Persistent Link:
http://hdl.handle.net/10150/238914
Title:
Quantifying the Role of Hydrologic Variability in Soil Carbon Flux
Author:
Stielstra, Clare M.
Issue Date:
2012
Publisher:
The University of Arizona.
Rights:
Copyright © is held by the author. Digital access to this material is made possible by the University Libraries, University of Arizona. Further transmission, reproduction or presentation (such as public display or performance) of protected items is prohibited except with permission of the author.
Embargo:
Release after 31-Jan-2013
Abstract:
Soil carbon (C) is the largest terrestrial carbon pool. While inputs to this system are fairly well constrained, the diverse factors driving soil C efflux remain poorly understood. Carbon in surface soils is mobilized via two distinct pathways: CO₂ gas flux and dissolved C flux. The goal of this study was to quantify the role of hydrologic variability in mobilizing carbon as gaseous and dissolved fluxes from near-surface soils, and to determine their relative magnitudes. Data were collected through 2010 and 2011 from two subalpine sites in Arizona and New Mexico. I observed no significant variability in dissolved fluxes, and these values were low at all sites. In contrast, CO₂ fluxes were large (from 0.22 g C m⁻² d⁻¹ to 5.27 g C m⁻² d⁻¹) and varied between sites and between years. My results suggest that in arid montane forests soil carbon flux is critically linked to water availability.
Type:
text; Electronic Thesis
Keywords:
DOC; Hydrology; Soil moisture; Soil Respiration; Carbon flux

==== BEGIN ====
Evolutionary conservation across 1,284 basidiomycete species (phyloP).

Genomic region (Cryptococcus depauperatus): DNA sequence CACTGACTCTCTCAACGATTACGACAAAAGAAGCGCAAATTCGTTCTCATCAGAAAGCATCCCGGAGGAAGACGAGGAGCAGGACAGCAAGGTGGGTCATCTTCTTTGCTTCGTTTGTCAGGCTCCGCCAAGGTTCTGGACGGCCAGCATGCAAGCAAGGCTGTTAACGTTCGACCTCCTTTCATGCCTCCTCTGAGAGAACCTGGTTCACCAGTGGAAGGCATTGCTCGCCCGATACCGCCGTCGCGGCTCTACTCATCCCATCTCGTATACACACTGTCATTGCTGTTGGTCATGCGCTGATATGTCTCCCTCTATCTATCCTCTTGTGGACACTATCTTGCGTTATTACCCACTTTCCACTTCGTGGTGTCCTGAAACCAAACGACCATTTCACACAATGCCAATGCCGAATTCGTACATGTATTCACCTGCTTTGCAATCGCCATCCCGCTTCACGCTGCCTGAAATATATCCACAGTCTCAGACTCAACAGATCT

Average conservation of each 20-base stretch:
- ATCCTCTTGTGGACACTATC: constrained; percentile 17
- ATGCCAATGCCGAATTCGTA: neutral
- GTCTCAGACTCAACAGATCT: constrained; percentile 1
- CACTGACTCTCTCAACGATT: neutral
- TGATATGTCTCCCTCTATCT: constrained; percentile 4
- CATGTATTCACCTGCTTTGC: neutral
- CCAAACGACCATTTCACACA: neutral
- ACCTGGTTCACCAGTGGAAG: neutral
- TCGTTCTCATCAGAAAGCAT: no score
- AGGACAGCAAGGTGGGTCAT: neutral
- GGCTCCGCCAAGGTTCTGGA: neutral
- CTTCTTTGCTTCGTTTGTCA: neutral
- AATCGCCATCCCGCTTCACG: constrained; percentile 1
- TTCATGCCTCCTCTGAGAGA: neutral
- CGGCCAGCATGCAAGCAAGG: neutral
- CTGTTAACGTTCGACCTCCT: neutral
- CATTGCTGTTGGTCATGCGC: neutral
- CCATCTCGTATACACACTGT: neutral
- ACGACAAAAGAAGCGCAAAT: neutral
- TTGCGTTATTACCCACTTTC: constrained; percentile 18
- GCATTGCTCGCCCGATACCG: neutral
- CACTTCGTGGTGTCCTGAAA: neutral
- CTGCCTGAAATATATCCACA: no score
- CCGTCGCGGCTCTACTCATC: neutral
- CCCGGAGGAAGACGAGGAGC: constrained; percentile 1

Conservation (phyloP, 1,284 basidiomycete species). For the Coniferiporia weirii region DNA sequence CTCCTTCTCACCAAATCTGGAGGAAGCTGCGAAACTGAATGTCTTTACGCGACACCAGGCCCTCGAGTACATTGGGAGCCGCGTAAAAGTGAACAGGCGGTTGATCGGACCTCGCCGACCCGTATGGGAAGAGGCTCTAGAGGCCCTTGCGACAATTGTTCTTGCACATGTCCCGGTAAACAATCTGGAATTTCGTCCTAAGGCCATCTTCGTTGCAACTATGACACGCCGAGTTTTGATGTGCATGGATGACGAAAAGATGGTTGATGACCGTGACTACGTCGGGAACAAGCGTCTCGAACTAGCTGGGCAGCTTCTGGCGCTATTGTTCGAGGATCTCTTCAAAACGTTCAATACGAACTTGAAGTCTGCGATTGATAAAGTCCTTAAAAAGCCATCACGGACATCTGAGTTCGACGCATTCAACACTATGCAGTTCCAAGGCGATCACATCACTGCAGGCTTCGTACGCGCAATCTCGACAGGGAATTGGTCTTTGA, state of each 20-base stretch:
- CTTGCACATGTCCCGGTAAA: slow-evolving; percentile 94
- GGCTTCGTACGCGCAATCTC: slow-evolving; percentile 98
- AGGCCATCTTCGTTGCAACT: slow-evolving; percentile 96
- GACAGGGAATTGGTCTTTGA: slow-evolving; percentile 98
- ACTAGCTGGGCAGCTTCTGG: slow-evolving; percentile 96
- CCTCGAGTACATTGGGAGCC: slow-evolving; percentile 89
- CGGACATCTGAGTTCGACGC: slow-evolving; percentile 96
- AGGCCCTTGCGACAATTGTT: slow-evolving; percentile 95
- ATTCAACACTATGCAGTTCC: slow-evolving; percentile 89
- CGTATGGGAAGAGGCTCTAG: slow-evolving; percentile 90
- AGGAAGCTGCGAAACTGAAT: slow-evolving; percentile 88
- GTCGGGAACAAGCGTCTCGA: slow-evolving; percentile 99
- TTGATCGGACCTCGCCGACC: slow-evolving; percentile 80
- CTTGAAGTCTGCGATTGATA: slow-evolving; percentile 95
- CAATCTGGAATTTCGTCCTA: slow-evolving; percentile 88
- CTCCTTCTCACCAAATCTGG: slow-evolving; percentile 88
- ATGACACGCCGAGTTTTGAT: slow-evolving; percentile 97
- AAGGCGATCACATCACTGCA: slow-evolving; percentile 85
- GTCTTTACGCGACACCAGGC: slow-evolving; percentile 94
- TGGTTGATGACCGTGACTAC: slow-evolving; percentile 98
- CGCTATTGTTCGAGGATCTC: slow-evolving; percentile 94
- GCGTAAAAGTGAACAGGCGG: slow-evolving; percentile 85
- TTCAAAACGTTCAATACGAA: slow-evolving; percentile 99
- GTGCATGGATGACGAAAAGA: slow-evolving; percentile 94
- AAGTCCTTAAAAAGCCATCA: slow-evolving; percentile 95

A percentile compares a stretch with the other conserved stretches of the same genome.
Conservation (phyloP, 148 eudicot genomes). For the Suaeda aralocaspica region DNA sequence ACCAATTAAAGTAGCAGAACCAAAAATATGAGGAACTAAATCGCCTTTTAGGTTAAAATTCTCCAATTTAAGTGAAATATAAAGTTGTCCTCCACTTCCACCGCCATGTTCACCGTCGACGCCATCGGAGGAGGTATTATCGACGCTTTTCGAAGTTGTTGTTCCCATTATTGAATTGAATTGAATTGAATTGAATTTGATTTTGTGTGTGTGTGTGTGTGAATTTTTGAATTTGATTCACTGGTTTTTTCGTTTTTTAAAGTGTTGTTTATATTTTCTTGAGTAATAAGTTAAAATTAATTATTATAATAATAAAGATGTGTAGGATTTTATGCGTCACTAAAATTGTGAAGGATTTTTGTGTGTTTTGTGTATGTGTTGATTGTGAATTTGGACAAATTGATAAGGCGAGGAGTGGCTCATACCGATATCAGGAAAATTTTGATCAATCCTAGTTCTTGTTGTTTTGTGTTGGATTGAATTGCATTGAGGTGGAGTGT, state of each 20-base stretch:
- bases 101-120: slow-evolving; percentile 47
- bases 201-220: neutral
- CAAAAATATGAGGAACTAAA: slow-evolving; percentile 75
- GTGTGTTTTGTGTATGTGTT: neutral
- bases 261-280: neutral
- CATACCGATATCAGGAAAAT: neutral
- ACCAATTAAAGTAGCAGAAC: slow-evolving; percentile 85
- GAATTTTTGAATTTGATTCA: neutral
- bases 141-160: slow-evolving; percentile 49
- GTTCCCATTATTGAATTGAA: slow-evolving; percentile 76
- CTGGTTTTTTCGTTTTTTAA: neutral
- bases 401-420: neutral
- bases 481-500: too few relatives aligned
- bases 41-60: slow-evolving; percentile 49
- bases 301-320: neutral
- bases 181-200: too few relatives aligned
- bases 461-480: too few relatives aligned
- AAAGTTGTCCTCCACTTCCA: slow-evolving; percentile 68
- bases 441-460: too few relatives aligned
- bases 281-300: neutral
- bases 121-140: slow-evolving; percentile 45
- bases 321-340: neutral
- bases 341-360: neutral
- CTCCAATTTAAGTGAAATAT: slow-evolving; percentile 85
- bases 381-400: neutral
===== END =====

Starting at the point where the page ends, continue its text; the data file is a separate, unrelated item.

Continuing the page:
Degree Name:
M.S.
Degree Level:
masters
Degree Program:
Graduate College; Hydrology
Degree Grantor:
University of Arizona
Advisor:
Brooks, Paul D.

Full metadata record

DC FieldValue Language
dc.language.isoenen_US
dc.titleQuantifying the Role of Hydrologic Variability in Soil Carbon Fluxen_US
dc.creatorStielstra, Clare M.en_US
dc.contributor.authorStielstra, Clare M.en_US
dc.date.issued2012-
dc.publisherThe University of Arizona.en_US
dc.rightsCopyright © is held by the author. Digital access to this material is made possible by the University Libraries, University of Arizona. Further transmission, reproduction or presentation (such as public display or performance) of protected items is prohibited except with permission of the author.en_US
dc.description.releaseRelease after 31-Jan-2013en_US
dc.description.abstractSoil carbon (C) is the largest terrestrial carbon pool. While inputs to this system are fairly well constrained, the diverse factors driving soil C efflux remain poorly understood. Carbon in surface soils is mobilized via two distinct pathways: CO₂ gas flux and dissolved C flux. The goal of this study was to quantify the role of hydrologic variability in mobilizing carbon as gaseous and dissolved fluxes from near-surface soils, and to determine their relative magnitudes. Data were collected through 2010 and 2011 from two subalpine sites in Arizona and New Mexico. I observed no significant variability in dissolved fluxes, and these values were low at all sites. In contrast, CO₂ fluxes were large (from 0.22 g C m⁻² d⁻¹ to 5.27 g C m⁻² d⁻¹) and varied between sites and between years. My results suggest that in arid montane forests soil carbon flux is critically linked to water availability.en_US
dc.typetexten_US
dc.typeElectronic Thesisen_US
dc.subjectDOCen_US
dc.subjectHydrologyen_US
dc.subjectSoil moistureen_US
dc.subjectSoil Respirationen_US
dc.subjectCarbon fluxen_US
thesis.degree.nameM.S.en_US
thesis.degree.levelmastersen_US
thesis.degree.disciplineGraduate Collegeen_US
thesis.degree.disciplineHydrologyen_US
thesis.degree.grantorUniversity of Arizonaen_US
dc.contributor.advisorBrooks, Paul D.en_US
dc.contributor.committeememberMcIntosh, Jennifer C.en_US
dc.contributor.committeememberChorover, Jonen_US
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